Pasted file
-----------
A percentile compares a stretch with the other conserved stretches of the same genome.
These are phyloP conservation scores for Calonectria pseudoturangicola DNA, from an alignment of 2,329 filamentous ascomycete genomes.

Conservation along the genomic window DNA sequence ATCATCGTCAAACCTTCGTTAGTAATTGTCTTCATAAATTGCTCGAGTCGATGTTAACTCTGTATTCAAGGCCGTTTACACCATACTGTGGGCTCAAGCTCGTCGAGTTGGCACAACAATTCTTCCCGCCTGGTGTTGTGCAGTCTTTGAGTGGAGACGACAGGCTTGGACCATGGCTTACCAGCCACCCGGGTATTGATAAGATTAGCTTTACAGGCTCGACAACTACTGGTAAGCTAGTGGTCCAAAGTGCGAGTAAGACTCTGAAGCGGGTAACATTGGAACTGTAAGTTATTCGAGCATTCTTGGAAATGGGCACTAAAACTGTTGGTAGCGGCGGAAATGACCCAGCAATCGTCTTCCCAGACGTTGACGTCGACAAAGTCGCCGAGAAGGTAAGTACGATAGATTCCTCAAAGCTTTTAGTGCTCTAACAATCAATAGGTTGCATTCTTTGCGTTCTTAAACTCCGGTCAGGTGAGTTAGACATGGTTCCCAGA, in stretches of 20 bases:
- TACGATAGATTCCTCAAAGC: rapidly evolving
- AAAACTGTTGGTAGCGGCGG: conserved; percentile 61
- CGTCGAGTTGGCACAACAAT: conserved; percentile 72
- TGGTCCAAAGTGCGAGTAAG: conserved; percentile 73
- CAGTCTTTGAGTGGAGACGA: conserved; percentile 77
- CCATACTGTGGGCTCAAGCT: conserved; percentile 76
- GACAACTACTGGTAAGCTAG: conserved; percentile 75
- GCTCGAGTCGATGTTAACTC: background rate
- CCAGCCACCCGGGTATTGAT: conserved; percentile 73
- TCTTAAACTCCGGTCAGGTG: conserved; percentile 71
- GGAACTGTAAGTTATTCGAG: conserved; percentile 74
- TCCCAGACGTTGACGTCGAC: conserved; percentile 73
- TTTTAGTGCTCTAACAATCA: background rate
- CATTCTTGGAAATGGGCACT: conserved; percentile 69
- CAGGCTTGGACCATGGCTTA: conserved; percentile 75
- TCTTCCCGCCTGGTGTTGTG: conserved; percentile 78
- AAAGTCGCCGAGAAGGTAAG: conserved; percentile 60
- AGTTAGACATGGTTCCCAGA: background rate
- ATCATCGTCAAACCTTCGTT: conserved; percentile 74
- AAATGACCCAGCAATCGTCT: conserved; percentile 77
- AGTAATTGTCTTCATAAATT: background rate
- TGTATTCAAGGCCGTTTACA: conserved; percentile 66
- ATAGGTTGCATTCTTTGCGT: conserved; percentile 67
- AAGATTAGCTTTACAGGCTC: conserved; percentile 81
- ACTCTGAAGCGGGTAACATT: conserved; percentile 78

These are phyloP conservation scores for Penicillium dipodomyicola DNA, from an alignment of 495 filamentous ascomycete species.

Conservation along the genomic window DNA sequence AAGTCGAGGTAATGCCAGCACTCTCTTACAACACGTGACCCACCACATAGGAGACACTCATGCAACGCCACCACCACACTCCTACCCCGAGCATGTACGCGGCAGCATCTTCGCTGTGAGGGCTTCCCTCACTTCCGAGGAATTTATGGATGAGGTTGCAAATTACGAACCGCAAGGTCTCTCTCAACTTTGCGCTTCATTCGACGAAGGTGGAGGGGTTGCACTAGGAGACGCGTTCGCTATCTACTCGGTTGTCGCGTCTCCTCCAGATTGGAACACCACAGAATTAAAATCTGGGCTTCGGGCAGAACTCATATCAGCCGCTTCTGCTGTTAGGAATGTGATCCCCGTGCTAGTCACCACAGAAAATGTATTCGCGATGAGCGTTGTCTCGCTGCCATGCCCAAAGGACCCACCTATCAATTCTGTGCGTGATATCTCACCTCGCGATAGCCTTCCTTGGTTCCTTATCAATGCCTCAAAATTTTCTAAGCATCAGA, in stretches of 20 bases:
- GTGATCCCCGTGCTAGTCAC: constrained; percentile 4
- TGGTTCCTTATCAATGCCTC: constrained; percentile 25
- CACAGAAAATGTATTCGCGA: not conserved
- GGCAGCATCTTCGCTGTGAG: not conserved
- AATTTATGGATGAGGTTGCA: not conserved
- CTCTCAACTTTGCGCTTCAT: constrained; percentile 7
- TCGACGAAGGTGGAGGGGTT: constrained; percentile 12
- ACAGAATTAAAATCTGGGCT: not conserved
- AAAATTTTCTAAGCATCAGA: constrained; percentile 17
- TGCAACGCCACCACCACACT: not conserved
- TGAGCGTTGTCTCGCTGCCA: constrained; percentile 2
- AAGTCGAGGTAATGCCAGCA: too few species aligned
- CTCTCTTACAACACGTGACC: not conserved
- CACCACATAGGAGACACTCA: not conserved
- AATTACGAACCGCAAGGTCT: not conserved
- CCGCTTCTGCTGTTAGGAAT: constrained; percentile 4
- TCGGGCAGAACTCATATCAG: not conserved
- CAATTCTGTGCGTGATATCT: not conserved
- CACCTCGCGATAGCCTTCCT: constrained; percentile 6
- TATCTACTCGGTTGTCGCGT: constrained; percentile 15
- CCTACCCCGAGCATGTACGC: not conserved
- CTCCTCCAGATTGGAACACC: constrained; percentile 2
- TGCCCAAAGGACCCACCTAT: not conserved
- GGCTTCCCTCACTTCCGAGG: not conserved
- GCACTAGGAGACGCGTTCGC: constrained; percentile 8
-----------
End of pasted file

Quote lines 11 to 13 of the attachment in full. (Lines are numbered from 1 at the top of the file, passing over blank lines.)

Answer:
- GCTCGAGTCGATGTTAACTC: background rate
- CCAGCCACCCGGGTATTGAT: conserved; percentile 73
- TCTTAAACTCCGGTCAGGTG: conserved; percentile 71